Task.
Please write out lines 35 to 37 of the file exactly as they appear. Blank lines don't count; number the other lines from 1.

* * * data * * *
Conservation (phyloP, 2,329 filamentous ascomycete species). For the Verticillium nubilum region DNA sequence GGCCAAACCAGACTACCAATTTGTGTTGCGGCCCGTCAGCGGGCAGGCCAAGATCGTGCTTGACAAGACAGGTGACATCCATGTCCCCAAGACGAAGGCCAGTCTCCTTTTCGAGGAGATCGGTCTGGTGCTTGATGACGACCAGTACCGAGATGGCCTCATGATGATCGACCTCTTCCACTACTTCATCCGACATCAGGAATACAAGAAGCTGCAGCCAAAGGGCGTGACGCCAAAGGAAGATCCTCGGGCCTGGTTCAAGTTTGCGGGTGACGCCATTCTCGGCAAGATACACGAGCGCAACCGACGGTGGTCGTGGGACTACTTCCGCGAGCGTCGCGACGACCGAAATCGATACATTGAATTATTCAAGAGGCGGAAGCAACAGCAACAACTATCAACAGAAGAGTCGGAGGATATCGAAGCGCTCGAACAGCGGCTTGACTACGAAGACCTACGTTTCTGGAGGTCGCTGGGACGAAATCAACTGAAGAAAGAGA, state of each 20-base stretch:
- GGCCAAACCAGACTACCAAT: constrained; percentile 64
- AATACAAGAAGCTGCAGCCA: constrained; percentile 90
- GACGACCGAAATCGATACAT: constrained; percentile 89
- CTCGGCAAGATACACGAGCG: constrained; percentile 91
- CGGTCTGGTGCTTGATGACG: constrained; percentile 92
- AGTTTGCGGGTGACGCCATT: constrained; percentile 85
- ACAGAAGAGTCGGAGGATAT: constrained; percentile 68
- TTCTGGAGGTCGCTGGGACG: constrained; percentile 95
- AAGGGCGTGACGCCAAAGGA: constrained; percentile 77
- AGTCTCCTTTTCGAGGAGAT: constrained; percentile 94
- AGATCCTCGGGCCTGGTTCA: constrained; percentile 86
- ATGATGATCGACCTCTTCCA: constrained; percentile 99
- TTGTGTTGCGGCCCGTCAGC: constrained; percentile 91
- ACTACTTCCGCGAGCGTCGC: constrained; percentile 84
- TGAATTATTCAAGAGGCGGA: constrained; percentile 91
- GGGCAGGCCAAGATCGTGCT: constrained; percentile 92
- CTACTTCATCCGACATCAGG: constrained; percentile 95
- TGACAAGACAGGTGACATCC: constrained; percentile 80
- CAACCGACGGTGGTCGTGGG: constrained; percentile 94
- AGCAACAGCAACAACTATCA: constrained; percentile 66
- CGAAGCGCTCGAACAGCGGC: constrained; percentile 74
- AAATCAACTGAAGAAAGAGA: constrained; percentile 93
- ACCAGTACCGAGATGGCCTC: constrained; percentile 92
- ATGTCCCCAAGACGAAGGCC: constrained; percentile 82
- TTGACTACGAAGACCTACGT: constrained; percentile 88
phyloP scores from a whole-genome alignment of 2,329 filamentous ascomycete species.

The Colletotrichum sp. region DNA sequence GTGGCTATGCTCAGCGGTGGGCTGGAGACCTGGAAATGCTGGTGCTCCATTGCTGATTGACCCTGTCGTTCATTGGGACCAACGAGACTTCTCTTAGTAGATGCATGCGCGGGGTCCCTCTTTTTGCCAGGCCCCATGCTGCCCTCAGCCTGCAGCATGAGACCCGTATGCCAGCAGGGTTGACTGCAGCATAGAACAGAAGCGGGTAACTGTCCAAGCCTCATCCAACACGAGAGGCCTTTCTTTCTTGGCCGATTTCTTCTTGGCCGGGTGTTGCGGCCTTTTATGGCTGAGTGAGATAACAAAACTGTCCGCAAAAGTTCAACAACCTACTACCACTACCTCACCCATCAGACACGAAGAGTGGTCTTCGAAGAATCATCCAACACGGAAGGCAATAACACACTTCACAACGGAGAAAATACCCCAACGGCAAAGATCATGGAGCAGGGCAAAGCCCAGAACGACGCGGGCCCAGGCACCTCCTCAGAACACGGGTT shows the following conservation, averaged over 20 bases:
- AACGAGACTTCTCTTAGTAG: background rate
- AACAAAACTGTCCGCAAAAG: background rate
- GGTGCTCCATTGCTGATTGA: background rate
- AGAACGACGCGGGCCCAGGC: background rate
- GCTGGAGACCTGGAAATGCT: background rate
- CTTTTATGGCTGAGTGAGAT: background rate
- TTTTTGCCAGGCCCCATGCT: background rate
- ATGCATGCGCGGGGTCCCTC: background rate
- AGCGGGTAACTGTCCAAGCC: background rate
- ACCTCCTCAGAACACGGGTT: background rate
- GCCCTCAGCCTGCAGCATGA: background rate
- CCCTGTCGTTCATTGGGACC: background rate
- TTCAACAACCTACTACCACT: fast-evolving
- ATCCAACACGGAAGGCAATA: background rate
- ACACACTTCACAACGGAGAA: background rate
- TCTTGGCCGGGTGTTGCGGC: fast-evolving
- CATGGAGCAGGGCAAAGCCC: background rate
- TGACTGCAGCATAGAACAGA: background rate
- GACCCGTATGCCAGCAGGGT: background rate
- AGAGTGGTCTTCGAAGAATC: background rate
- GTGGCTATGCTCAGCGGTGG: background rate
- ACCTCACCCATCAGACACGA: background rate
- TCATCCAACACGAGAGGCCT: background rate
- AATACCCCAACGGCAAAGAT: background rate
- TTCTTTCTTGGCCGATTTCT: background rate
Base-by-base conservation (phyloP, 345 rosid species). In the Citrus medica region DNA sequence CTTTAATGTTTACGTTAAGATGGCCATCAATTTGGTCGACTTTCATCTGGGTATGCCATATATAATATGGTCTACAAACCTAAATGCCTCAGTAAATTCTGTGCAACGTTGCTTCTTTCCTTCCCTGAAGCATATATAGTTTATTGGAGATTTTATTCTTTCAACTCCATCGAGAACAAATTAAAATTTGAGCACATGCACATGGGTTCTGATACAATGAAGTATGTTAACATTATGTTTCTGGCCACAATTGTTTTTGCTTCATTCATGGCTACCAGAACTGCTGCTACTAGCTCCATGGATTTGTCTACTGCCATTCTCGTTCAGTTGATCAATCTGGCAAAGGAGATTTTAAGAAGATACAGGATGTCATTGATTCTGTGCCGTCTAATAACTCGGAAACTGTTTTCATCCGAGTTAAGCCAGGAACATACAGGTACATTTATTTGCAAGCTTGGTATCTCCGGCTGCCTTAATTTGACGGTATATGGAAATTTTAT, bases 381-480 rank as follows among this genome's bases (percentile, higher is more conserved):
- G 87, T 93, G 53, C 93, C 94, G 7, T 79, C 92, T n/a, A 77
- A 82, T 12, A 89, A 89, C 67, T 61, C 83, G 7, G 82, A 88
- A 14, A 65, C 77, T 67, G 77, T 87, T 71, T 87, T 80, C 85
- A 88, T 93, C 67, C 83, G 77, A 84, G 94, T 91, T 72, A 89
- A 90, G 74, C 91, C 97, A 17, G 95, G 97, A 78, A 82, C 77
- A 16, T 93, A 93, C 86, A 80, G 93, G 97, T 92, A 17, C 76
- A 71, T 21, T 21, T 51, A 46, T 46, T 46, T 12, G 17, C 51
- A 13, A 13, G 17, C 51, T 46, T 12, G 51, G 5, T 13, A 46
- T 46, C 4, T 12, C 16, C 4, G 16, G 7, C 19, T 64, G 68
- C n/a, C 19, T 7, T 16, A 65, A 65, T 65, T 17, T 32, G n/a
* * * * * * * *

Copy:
- TTTTTGCCAGGCCCCATGCT: background rate
- ATGCATGCGCGGGGTCCCTC: background rate
- AGCGGGTAACTGTCCAAGCC: background rate